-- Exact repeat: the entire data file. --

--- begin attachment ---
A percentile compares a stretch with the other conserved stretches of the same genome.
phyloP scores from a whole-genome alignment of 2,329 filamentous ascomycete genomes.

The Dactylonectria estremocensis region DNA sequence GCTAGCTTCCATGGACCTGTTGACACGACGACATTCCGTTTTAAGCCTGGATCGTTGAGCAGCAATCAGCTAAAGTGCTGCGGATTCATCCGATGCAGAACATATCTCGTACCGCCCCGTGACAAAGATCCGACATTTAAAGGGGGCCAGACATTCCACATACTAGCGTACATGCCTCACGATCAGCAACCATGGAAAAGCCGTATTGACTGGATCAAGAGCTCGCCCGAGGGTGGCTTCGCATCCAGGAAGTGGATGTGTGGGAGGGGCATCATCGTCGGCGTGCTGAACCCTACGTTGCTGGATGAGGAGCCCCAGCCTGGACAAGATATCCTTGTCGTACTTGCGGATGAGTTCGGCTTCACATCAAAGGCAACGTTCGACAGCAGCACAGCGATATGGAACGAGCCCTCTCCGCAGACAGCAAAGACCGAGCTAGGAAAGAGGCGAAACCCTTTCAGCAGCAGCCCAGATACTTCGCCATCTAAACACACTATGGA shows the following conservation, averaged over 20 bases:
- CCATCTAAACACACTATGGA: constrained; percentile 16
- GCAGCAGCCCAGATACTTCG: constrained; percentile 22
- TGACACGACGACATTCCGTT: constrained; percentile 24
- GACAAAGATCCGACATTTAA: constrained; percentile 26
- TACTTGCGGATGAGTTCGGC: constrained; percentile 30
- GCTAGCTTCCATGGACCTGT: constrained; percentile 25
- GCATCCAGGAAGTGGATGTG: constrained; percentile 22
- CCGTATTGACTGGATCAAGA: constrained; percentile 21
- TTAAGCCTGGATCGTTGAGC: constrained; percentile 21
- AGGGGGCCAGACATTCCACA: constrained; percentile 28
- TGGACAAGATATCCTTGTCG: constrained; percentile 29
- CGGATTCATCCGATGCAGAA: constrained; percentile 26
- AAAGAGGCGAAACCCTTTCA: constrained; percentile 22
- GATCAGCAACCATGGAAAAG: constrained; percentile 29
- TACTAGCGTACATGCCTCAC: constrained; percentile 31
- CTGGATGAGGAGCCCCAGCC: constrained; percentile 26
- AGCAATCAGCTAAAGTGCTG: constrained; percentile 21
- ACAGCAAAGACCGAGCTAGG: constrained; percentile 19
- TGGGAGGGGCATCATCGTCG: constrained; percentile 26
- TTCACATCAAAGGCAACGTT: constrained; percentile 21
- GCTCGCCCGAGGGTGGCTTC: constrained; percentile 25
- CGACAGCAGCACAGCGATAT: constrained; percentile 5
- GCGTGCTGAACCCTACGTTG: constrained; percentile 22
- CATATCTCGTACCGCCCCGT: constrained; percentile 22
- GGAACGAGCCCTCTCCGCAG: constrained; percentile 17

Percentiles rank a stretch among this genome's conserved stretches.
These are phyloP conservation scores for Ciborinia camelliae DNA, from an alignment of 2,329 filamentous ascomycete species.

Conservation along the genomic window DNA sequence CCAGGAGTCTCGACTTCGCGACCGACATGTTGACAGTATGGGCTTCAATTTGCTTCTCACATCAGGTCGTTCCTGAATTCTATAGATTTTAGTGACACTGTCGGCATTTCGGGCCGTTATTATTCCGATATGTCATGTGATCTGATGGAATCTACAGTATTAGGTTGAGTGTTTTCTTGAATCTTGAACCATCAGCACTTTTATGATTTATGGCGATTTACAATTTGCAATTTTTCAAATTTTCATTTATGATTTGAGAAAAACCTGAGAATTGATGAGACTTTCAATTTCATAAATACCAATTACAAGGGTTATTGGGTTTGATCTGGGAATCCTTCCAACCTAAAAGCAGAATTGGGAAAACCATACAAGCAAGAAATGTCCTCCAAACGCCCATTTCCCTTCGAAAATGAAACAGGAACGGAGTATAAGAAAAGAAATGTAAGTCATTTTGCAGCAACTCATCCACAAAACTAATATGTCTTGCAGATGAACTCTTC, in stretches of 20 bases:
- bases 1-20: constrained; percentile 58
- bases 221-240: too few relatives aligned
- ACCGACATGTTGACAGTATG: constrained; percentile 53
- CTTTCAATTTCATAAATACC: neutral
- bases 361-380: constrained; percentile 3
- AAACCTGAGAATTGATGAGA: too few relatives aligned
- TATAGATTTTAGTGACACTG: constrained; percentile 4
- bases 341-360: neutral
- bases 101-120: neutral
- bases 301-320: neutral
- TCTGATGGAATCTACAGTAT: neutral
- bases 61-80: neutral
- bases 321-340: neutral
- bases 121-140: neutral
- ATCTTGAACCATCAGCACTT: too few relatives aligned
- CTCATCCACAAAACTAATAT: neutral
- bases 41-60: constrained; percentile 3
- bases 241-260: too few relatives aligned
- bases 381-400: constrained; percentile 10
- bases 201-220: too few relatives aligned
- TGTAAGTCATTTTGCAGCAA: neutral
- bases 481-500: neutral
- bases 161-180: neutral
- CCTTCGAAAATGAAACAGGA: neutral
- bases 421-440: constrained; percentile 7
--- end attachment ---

A percentile compares a stretch with the other conserved stretches of the same genome.
phyloP scores from a whole-genome alignment of 2,329 filamentous ascomycete genomes.

The Dactylonectria estremocensis region DNA sequence GCTAGCTTCCATGGACCTGTTGACACGACGACATTCCGTTTTAAGCCTGGATCGTTGAGCAGCAATCAGCTAAAGTGCTGCGGATTCATCCGATGCAGAACATATCTCGTACCGCCCCGTGACAAAGATCCGACATTTAAAGGGGGCCAGACATTCCACATACTAGCGTACATGCCTCACGATCAGCAACCATGGAAAAGCCGTATTGACTGGATCAAGAGCTCGCCCGAGGGTGGCTTCGCATCCAGGAAGTGGATGTGTGGGAGGGGCATCATCGTCGGCGTGCTGAACCCTACGTTGCTGGATGAGGAGCCCCAGCCTGGACAAGATATCCTTGTCGTACTTGCGGATGAGTTCGGCTTCACATCAAAGGCAACGTTCGACAGCAGCACAGCGATATGGAACGAGCCCTCTCCGCAGACAGCAAAGACCGAGCTAGGAAAGAGGCGAAACCCTTTCAGCAGCAGCCCAGATACTTCGCCATCTAAACACACTATGGA shows the following conservation, averaged over 20 bases:
- CCATCTAAACACACTATGGA: constrained; percentile 16
- GCAGCAGCCCAGATACTTCG: constrained; percentile 22
- TGACACGACGACATTCCGTT: constrained; percentile 24
- GACAAAGATCCGACATTTAA: constrained; percentile 26
- TACTTGCGGATGAGTTCGGC: constrained; percentile 30
- GCTAGCTTCCATGGACCTGT: constrained; percentile 25
- GCATCCAGGAAGTGGATGTG: constrained; percentile 22
- CCGTATTGACTGGATCAAGA: constrained; percentile 21
- TTAAGCCTGGATCGTTGAGC: constrained; percentile 21
- AGGGGGCCAGACATTCCACA: constrained; percentile 28
- TGGACAAGATATCCTTGTCG: constrained; percentile 29
- CGGATTCATCCGATGCAGAA: constrained; percentile 26
- AAAGAGGCGAAACCCTTTCA: constrained; percentile 22
- GATCAGCAACCATGGAAAAG: constrained; percentile 29
- TACTAGCGTACATGCCTCAC: constrained; percentile 31
- CTGGATGAGGAGCCCCAGCC: constrained; percentile 26
- AGCAATCAGCTAAAGTGCTG: constrained; percentile 21
- ACAGCAAAGACCGAGCTAGG: constrained; percentile 19
- TGGGAGGGGCATCATCGTCG: constrained; percentile 26
- TTCACATCAAAGGCAACGTT: constrained; percentile 21
- GCTCGCCCGAGGGTGGCTTC: constrained; percentile 25
- CGACAGCAGCACAGCGATAT: constrained; percentile 5
- GCGTGCTGAACCCTACGTTG: constrained; percentile 22
- CATATCTCGTACCGCCCCGT: constrained; percentile 22
- GGAACGAGCCCTCTCCGCAG: constrained; percentile 17

Percentiles rank a stretch among this genome's conserved stretches.
These are phyloP conservation scores for Ciborinia camelliae DNA, from an alignment of 2,329 filamentous ascomycete species.

Conservation along the genomic window DNA sequence CCAGGAGTCTCGACTTCGCGACCGACATGTTGACAGTATGGGCTTCAATTTGCTTCTCACATCAGGTCGTTCCTGAATTCTATAGATTTTAGTGACACTGTCGGCATTTCGGGCCGTTATTATTCCGATATGTCATGTGATCTGATGGAATCTACAGTATTAGGTTGAGTGTTTTCTTGAATCTTGAACCATCAGCACTTTTATGATTTATGGCGATTTACAATTTGCAATTTTTCAAATTTTCATTTATGATTTGAGAAAAACCTGAGAATTGATGAGACTTTCAATTTCATAAATACCAATTACAAGGGTTATTGGGTTTGATCTGGGAATCCTTCCAACCTAAAAGCAGAATTGGGAAAACCATACAAGCAAGAAATGTCCTCCAAACGCCCATTTCCCTTCGAAAATGAAACAGGAACGGAGTATAAGAAAAGAAATGTAAGTCATTTTGCAGCAACTCATCCACAAAACTAATATGTCTTGCAGATGAACTCTTC, in stretches of 20 bases:
- bases 1-20: constrained; percentile 58
- bases 221-240: too few relatives aligned
- ACCGACATGTTGACAGTATG: constrained; percentile 53
- CTTTCAATTTCATAAATACC: neutral
- bases 361-380: constrained; percentile 3
- AAACCTGAGAATTGATGAGA: too few relatives aligned
- TATAGATTTTAGTGACACTG: constrained; percentile 4
- bases 341-360: neutral
- bases 101-120: neutral
- bases 301-320: neutral
- TCTGATGGAATCTACAGTAT: neutral
- bases 61-80: neutral
- bases 321-340: neutral
- bases 121-140: neutral
- ATCTTGAACCATCAGCACTT: too few relatives aligned
- CTCATCCACAAAACTAATAT: neutral
- bases 41-60: constrained; percentile 3
- bases 241-260: too few relatives aligned
- bases 381-400: constrained; percentile 10
- bases 201-220: too few relatives aligned
- TGTAAGTCATTTTGCAGCAA: neutral
- bases 481-500: neutral
- bases 161-180: neutral
- CCTTCGAAAATGAAACAGGA: neutral
- bases 421-440: constrained; percentile 7